Keynote Speakers

 

 

 

 

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Bing Liu, IEEE Fellow, ACM Fellow, AAAI Fellow
Prof. Dr., University of Illinois at Chicago (UIC), USA

Bing Liu is a chair professor at Peking University (on leave from the University of Illinois at Chicago). He received his Ph.D. in Artificial Intelligence (AI) from the University of Edinburgh. Before joining UIC, he was a faculty member at the School of Computing, National University of Singapore (NUS). His research interests include lifelong and continual learning, sentiment analysis, chatbots, open-world AI/learning, natural language processing (NLP), and data mining and machine learning. He has published extensively in top conferences and journals. He also authored four books: two on sentiment analysis, one on lifelong learning, and one on Web mining. Three of his papers received Test-of-Time awards: two from SIGKDD (ACM Special Interest Group on Knowledge Discovery and Data Mining) and one WSDM (ACM International Conference on Web Search and Data Mining). Another of his papers received Test-of-Time award - honorable mention also from WSDM. Some of his work has also been widely reported in the international press, including a front-page article in The New York Times. On professional services, he has served as the Chair of ACM SIGKDD from 2013-2017, as program chair of many leading data mining conferences, including KDD, ICDM, CIKM, WSDM, SDM, and PAKDD, as associate editor of leading journals such as TKDE, TWEB, DMKD and TKDD, and as area chair or senior PC member of numerous NLP, AI, Web, and data mining conferences. He is a recipient of ACM SIGKDD Innovation Award (the most prestigious technical award from SIGKDD), and he is also a Fellow of the ACM, AAAI, and IEEE.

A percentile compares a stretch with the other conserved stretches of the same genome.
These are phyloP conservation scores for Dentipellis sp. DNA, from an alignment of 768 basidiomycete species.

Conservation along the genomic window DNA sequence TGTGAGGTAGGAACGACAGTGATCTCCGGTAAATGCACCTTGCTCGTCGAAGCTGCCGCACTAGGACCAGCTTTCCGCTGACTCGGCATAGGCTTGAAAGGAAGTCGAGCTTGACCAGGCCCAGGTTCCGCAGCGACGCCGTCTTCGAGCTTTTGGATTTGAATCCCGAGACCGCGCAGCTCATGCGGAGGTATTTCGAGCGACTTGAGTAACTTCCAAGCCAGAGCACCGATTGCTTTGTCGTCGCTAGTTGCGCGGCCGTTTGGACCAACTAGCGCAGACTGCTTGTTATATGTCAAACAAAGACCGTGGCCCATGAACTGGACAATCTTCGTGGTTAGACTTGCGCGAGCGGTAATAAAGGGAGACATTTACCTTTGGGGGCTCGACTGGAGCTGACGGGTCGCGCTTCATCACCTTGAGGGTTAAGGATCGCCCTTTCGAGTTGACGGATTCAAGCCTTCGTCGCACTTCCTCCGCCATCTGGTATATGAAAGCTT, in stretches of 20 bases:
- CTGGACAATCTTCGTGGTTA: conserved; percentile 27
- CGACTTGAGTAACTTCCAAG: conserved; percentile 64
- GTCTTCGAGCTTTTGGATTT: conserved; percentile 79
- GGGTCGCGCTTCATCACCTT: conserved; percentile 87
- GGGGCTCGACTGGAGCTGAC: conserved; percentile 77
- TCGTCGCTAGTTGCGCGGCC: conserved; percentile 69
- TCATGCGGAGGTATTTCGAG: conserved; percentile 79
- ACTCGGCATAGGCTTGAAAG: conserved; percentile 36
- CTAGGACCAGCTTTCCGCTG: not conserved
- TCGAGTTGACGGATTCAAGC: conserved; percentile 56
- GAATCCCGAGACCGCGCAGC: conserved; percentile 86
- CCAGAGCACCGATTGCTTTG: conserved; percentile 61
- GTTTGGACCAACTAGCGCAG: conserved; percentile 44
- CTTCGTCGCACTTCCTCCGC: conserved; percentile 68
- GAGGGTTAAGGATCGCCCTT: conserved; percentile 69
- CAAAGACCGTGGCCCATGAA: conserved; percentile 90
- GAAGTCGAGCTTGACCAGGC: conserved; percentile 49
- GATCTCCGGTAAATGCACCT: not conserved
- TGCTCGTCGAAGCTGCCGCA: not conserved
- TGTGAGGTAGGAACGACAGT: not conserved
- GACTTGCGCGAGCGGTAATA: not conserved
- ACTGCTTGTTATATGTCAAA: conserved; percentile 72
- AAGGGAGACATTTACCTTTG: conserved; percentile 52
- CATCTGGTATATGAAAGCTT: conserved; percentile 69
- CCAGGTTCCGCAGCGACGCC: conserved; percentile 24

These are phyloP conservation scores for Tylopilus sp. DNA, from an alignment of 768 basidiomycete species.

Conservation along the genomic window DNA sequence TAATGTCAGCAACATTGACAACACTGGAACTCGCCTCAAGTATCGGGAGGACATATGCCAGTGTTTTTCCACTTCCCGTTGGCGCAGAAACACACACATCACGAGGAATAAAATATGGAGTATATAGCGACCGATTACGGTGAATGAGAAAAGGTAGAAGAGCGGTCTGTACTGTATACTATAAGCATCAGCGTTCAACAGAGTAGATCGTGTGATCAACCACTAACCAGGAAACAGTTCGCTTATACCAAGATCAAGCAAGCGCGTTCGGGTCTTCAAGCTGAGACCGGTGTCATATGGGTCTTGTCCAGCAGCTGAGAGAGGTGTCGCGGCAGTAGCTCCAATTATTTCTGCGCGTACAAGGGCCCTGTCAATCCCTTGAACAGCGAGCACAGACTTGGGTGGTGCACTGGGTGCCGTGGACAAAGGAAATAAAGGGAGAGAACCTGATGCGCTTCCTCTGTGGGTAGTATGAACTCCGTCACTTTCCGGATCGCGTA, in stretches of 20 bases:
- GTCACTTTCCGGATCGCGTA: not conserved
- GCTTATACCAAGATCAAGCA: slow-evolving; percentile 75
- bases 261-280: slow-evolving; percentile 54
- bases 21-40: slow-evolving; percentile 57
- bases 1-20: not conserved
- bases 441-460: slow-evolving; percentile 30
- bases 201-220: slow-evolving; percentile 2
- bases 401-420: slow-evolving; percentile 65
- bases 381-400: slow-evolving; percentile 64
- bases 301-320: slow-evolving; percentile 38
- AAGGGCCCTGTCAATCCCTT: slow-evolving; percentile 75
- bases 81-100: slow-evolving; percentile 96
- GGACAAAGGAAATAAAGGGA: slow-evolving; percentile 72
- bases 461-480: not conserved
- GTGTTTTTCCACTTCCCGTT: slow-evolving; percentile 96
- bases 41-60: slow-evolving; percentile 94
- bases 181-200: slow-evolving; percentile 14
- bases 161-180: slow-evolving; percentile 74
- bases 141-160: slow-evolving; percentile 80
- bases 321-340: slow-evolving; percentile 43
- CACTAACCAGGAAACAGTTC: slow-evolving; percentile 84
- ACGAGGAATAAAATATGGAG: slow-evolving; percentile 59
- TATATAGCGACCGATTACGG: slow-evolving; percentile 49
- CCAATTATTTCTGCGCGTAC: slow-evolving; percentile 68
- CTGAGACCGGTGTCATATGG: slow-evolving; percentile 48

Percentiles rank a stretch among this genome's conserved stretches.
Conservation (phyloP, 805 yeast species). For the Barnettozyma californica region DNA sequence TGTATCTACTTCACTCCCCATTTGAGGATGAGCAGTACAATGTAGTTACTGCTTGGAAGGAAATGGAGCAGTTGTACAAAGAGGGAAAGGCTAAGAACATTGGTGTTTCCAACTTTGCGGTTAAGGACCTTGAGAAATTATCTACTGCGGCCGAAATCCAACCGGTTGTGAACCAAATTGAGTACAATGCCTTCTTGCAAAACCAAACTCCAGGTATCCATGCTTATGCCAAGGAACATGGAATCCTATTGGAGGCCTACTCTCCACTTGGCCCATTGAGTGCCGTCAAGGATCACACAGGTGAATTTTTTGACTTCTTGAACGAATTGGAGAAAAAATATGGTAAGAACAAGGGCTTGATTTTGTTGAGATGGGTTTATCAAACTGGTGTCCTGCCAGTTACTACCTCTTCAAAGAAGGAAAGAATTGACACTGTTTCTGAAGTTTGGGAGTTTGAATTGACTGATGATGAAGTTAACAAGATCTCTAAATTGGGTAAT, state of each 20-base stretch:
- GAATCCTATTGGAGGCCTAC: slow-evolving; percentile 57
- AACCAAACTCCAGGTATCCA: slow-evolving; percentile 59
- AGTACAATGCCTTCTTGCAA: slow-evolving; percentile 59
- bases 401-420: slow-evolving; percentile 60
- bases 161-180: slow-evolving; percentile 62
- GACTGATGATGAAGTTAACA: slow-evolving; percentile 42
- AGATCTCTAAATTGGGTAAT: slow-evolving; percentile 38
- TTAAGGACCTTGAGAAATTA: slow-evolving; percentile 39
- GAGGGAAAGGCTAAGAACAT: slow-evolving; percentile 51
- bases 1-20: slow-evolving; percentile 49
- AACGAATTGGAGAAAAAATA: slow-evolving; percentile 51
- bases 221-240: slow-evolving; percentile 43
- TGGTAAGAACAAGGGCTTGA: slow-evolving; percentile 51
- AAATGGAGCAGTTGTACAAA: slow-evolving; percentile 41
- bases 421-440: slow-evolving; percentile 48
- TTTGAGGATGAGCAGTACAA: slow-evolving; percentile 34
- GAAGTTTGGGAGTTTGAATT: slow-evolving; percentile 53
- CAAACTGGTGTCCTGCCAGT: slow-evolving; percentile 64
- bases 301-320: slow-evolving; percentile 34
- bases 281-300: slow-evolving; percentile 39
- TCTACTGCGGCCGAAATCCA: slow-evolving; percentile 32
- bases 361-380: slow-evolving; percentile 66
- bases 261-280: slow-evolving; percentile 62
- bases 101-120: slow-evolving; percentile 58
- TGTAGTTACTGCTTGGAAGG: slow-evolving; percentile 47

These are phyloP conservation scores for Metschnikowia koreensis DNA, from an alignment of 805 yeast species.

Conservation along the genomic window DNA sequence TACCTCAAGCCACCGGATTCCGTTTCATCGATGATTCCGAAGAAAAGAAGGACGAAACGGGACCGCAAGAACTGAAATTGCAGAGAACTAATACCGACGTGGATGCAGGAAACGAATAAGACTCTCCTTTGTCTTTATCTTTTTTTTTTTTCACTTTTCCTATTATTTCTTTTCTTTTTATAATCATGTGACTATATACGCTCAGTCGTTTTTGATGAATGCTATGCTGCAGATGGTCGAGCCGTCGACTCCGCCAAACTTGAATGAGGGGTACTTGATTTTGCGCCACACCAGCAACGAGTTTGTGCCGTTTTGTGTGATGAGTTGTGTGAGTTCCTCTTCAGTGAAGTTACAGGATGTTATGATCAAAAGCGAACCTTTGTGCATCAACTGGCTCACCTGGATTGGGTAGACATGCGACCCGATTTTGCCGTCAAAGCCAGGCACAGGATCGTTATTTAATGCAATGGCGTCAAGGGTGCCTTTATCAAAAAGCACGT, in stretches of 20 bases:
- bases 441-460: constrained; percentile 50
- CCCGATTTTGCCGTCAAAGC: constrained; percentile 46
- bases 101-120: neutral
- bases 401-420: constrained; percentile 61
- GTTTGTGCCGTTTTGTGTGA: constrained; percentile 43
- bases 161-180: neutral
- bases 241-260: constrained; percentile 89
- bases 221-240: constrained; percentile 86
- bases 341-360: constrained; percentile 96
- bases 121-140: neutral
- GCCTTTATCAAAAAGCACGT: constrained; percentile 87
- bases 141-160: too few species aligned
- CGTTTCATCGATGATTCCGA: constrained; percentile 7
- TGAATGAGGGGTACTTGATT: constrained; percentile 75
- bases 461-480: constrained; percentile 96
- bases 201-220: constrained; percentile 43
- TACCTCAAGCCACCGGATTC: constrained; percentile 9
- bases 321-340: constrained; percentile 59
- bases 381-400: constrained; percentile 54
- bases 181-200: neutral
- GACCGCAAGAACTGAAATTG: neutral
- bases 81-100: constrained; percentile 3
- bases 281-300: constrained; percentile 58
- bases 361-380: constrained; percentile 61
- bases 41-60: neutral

Speech Title:  Learning on the Job in the Open World
Abstract:
In existing machine learning (ML) applications, once a model is built it is deployed to perform its intended task. During the application, the model is fixed due to the closed-world assumption of the classic ML paradigm – anything seen in testing/application must have been seen in training. However, many real-life environments - such as those for chatbots and self-driving cars - are full of unknown, which are called the open environments/worlds. We humans can deal with such environments comfortably - detecting unknowns and learning them continuously in the interaction with other humans and the environment to adapt to the new environment and to become more and more knowledgeable. In fact, we humans never stop learning. After formal education, we continue to learn on the job or while working. AI systems should have the same on-the-job learning capability. It is impossible for them to rely solely on manually labeled data and offline training to deal with the dynamic open world. This talk discusses this problem and presents some initial work in the context of natural language processing.